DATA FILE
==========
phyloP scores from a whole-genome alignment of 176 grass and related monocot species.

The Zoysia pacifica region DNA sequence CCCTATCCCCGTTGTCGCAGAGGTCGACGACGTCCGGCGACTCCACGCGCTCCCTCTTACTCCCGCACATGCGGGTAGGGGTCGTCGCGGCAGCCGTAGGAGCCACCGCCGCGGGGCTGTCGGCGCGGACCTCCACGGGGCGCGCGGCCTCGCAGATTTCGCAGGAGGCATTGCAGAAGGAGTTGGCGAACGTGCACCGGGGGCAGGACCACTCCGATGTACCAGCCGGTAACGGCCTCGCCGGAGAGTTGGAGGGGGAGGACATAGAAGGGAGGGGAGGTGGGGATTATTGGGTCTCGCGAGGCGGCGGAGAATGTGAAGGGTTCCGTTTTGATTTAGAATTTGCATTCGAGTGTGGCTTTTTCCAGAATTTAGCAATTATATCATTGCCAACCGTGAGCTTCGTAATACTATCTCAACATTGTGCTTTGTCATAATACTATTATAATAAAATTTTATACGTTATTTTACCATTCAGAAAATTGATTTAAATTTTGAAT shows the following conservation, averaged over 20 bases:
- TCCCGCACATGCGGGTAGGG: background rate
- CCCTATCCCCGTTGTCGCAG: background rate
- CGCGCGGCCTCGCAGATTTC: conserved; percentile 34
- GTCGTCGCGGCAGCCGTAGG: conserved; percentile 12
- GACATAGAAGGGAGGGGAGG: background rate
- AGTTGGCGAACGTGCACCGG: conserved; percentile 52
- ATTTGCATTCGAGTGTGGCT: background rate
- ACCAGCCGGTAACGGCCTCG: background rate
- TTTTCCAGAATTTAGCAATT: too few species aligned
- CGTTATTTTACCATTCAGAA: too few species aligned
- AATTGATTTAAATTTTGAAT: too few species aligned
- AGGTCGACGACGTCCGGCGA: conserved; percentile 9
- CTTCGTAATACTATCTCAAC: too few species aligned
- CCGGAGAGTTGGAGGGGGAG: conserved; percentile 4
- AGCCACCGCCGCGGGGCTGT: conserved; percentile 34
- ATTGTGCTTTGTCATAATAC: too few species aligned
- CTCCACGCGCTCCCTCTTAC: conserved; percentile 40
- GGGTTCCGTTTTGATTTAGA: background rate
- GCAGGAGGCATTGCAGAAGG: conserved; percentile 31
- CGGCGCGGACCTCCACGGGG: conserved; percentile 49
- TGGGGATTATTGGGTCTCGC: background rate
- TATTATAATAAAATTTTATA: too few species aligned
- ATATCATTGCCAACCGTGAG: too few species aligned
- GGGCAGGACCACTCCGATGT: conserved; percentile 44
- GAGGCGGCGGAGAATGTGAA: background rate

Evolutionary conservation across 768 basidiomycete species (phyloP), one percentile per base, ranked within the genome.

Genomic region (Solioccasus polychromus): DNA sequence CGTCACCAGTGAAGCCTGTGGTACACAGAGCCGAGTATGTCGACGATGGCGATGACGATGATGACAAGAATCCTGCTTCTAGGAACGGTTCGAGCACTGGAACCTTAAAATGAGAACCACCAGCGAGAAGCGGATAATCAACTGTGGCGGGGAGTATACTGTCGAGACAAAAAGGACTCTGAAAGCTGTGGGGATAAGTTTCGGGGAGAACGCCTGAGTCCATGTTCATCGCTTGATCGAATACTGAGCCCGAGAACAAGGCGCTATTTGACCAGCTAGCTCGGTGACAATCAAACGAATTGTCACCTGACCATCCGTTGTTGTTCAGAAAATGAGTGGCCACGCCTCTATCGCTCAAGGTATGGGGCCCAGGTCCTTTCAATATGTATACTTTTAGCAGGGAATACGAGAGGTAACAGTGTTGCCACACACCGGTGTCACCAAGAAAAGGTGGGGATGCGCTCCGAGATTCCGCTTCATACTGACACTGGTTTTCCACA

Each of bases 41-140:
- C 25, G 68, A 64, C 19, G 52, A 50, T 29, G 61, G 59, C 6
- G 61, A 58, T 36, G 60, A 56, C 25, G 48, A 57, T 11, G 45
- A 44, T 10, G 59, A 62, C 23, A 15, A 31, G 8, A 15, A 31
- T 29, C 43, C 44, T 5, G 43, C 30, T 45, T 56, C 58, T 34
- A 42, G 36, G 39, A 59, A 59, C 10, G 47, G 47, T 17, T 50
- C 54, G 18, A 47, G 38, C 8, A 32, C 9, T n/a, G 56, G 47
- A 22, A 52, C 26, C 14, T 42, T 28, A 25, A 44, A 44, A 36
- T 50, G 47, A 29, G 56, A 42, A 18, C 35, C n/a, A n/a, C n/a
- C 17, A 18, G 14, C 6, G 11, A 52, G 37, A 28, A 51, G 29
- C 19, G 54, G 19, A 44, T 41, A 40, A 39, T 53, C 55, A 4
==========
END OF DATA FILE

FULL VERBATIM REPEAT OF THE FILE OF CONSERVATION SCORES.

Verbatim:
phyloP scores from a whole-genome alignment of 176 grass and related monocot species.

The Zoysia pacifica region DNA sequence CCCTATCCCCGTTGTCGCAGAGGTCGACGACGTCCGGCGACTCCACGCGCTCCCTCTTACTCCCGCACATGCGGGTAGGGGTCGTCGCGGCAGCCGTAGGAGCCACCGCCGCGGGGCTGTCGGCGCGGACCTCCACGGGGCGCGCGGCCTCGCAGATTTCGCAGGAGGCATTGCAGAAGGAGTTGGCGAACGTGCACCGGGGGCAGGACCACTCCGATGTACCAGCCGGTAACGGCCTCGCCGGAGAGTTGGAGGGGGAGGACATAGAAGGGAGGGGAGGTGGGGATTATTGGGTCTCGCGAGGCGGCGGAGAATGTGAAGGGTTCCGTTTTGATTTAGAATTTGCATTCGAGTGTGGCTTTTTCCAGAATTTAGCAATTATATCATTGCCAACCGTGAGCTTCGTAATACTATCTCAACATTGTGCTTTGTCATAATACTATTATAATAAAATTTTATACGTTATTTTACCATTCAGAAAATTGATTTAAATTTTGAAT shows the following conservation, averaged over 20 bases:
- TCCCGCACATGCGGGTAGGG: background rate
- CCCTATCCCCGTTGTCGCAG: background rate
- CGCGCGGCCTCGCAGATTTC: conserved; percentile 34
- GTCGTCGCGGCAGCCGTAGG: conserved; percentile 12
- GACATAGAAGGGAGGGGAGG: background rate
- AGTTGGCGAACGTGCACCGG: conserved; percentile 52
- ATTTGCATTCGAGTGTGGCT: background rate
- ACCAGCCGGTAACGGCCTCG: background rate
- TTTTCCAGAATTTAGCAATT: too few species aligned
- CGTTATTTTACCATTCAGAA: too few species aligned
- AATTGATTTAAATTTTGAAT: too few species aligned
- AGGTCGACGACGTCCGGCGA: conserved; percentile 9
- CTTCGTAATACTATCTCAAC: too few species aligned
- CCGGAGAGTTGGAGGGGGAG: conserved; percentile 4
- AGCCACCGCCGCGGGGCTGT: conserved; percentile 34
- ATTGTGCTTTGTCATAATAC: too few species aligned
- CTCCACGCGCTCCCTCTTAC: conserved; percentile 40
- GGGTTCCGTTTTGATTTAGA: background rate
- GCAGGAGGCATTGCAGAAGG: conserved; percentile 31
- CGGCGCGGACCTCCACGGGG: conserved; percentile 49
- TGGGGATTATTGGGTCTCGC: background rate
- TATTATAATAAAATTTTATA: too few species aligned
- ATATCATTGCCAACCGTGAG: too few species aligned
- GGGCAGGACCACTCCGATGT: conserved; percentile 44
- GAGGCGGCGGAGAATGTGAA: background rate

Evolutionary conservation across 768 basidiomycete species (phyloP), one percentile per base, ranked within the genome.

Genomic region (Solioccasus polychromus): DNA sequence CGTCACCAGTGAAGCCTGTGGTACACAGAGCCGAGTATGTCGACGATGGCGATGACGATGATGACAAGAATCCTGCTTCTAGGAACGGTTCGAGCACTGGAACCTTAAAATGAGAACCACCAGCGAGAAGCGGATAATCAACTGTGGCGGGGAGTATACTGTCGAGACAAAAAGGACTCTGAAAGCTGTGGGGATAAGTTTCGGGGAGAACGCCTGAGTCCATGTTCATCGCTTGATCGAATACTGAGCCCGAGAACAAGGCGCTATTTGACCAGCTAGCTCGGTGACAATCAAACGAATTGTCACCTGACCATCCGTTGTTGTTCAGAAAATGAGTGGCCACGCCTCTATCGCTCAAGGTATGGGGCCCAGGTCCTTTCAATATGTATACTTTTAGCAGGGAATACGAGAGGTAACAGTGTTGCCACACACCGGTGTCACCAAGAAAAGGTGGGGATGCGCTCCGAGATTCCGCTTCATACTGACACTGGTTTTCCACA

Each of bases 41-140:
- C 25, G 68, A 64, C 19, G 52, A 50, T 29, G 61, G 59, C 6
- G 61, A 58, T 36, G 60, A 56, C 25, G 48, A 57, T 11, G 45
- A 44, T 10, G 59, A 62, C 23, A 15, A 31, G 8, A 15, A 31
- T 29, C 43, C 44, T 5, G 43, C 30, T 45, T 56, C 58, T 34
- A 42, G 36, G 39, A 59, A 59, C 10, G 47, G 47, T 17, T 50
- C 54, G 18, A 47, G 38, C 8, A 32, C 9, T n/a, G 56, G 47
- A 22, A 52, C 26, C 14, T 42, T 28, A 25, A 44, A 44, A 36
- T 50, G 47, A 29, G 56, A 42, A 18, C 35, C n/a, A n/a, C n/a
- C 17, A 18, G 14, C 6, G 11, A 52, G 37, A 28, A 51, G 29
- C 19, G 54, G 19, A 44, T 41, A 40, A 39, T 53, C 55, A 4